Saturday, January 19, 2008
Review: The Magical Life of Long Tack Sam
So, have you seen the Young Adult Library Services Association’s Top Ten Graphic Novels for Teens list yet?
They’ve got Laika, which was on my own top ten; Sidescrollers, which was incredibly awesome; the first two Blue Beetle trades from before it even got all that good; a couple of manga series I’ve yet to read (Emma, After School Nightmare, King of Thorn); The Wall (which I’ve never even heard of); and Shaun Tan’s The Arrival; which is still sitting there in my “to read” pile.
Oh, and they’ve also got The Magical Life of Long Tack Sam (Riverhead) by Ann Marie Fleming.
This was released in September of last year, and, aside from a single link on Blog@Newsarama.com, I don’t recall seeing any discussion of it anywhere. Did it fly under the comics blogosphere’s collective radar for some reason? Was it not sold through the direct market? Did the comics press not cover it much? Was I just not paying attention?
I stumbled upon it by accident (I really liked the cover design, by Ben Gibson) and checked it out from the library. I was actually pretty surprised to crack it open and see that it was a graphic novel.
According to the cover, it’s “an illustrated memoir.” According to the fine print on the back cover, it’s a “Graphic Memoir.” The title page suggests that it be shelved under the subjects “Long Tack Sam” and “Comic books, strips, etc.” and/or “Magicians—China—Biography—Comic books/strips, etc.” The suggested call number is “793.8092,” which would put it among books about magicians and stage entertainers, rather than graphic novels, biographies or memoirs.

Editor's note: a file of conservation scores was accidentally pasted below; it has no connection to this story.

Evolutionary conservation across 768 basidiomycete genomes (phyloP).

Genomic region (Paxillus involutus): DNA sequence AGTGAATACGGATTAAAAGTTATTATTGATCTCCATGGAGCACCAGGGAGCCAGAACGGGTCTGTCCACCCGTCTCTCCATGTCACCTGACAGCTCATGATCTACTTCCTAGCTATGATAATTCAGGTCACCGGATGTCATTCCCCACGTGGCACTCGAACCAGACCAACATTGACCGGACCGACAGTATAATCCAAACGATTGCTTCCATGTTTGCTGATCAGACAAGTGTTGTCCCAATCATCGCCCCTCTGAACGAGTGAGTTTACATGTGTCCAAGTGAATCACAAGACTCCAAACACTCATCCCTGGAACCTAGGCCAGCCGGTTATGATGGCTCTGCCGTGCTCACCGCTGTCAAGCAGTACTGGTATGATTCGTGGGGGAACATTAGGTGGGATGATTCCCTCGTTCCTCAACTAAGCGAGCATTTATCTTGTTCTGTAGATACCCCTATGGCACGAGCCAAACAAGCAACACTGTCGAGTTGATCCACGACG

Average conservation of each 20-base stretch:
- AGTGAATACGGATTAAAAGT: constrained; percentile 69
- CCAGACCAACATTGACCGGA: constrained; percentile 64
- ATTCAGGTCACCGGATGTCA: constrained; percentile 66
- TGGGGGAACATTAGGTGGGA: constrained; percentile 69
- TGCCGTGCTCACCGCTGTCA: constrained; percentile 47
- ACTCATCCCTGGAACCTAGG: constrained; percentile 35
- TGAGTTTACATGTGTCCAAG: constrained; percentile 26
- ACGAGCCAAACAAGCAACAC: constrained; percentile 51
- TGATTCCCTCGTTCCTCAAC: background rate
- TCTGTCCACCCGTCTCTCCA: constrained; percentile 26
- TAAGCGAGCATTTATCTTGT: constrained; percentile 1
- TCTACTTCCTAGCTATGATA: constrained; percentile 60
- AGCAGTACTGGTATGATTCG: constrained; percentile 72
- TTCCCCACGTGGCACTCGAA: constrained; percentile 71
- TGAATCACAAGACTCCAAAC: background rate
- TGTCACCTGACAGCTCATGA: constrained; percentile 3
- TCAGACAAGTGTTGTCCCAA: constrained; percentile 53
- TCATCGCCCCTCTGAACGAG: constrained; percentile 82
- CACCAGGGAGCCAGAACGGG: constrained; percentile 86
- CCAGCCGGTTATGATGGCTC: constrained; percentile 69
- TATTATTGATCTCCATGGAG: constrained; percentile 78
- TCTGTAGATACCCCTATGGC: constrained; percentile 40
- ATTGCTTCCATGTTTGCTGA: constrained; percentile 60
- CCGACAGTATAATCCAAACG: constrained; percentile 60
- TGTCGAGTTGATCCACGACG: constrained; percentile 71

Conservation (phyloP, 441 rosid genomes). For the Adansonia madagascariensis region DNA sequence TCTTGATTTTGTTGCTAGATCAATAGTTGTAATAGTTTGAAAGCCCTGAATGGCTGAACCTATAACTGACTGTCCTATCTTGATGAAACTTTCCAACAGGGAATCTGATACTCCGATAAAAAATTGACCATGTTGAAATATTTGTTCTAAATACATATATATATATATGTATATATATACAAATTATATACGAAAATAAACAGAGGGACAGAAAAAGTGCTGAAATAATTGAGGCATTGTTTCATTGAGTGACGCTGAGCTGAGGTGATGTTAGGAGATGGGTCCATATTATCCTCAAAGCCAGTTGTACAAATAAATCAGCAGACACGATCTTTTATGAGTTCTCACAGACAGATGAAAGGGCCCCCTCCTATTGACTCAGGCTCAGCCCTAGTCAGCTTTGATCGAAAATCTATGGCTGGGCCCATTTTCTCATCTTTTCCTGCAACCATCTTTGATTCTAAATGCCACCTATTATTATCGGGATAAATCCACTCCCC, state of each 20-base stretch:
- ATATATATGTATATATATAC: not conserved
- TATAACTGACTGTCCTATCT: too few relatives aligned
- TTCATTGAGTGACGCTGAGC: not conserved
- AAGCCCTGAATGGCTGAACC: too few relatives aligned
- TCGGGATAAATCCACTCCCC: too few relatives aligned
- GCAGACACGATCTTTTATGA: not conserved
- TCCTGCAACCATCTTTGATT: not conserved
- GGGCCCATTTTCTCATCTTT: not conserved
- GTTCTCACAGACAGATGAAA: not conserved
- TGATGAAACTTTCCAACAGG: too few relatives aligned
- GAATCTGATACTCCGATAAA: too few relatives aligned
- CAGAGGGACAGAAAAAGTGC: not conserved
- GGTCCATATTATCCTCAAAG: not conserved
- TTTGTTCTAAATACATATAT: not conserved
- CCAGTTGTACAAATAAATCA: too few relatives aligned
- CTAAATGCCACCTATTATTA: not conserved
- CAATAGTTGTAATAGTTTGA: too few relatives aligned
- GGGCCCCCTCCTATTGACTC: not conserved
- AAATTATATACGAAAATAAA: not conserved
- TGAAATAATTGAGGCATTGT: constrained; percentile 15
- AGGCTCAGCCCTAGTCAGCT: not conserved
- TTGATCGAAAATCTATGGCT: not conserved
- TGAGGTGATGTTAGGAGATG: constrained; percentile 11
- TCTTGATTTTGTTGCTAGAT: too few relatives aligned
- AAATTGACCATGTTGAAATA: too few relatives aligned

Looking at the three library systems in and around Columbus that carry it, it seems to be shelved in three different places, depending on the system—one has it with memoirs, another with graphic novels, and a third with books about magicians.
However it was ultimately packaged, marketed and shelved in bookstores and libraries, Fleming herself indicates that she thinks of it as a graphic novel in the author’s notes that follow the work.
She had previously made a documentary film of the same name, and says that, “When the film came out, my editor, Megan Lynch, saw it on the Sundance Channel and contacted me, asking me if I wanted to adapt it into a graphic novel.”
And so she has.
I haven’t seen the film version yet, but reading this definitely makes me want to, as in the same passage Fleming discusses how difficult it was to adapt the heavily animated, personally narrated film into a static, 2D medium (film stills, with the subtitles translating foreign languages still on them, make up many of the panels of the OGN version of The Magical Life of Long Tack Sam).
I’m not very well suited to have one of those discussions where a commentator picks apart an official list of some sort, particularly not this particular list, as being a 30-year-old makes me a poor judge of what is and what is not good for teens (The best I can do is remember what I liked as a teen, and I know I wouldn’t like to have been told that I should read books on a list of graphic novels for teens, rather than a list of best graphic novels period).
I can say that this is a really great book though, and I’m down with any effort that gets folks to give it a looksee, particularly other folks like me who spend so much time with comics but may have missed this one when it came out.
So, who is this Long Tack Sam character? Well, he was China’s greatest magician, a prominent stage performer during the days of Vaudeville who didn’t make the jump to Hollywood (in large part because he disagreed with its portrayal of Asians as bad guys) and whose own life story coincides with the highlights of early 20th century history.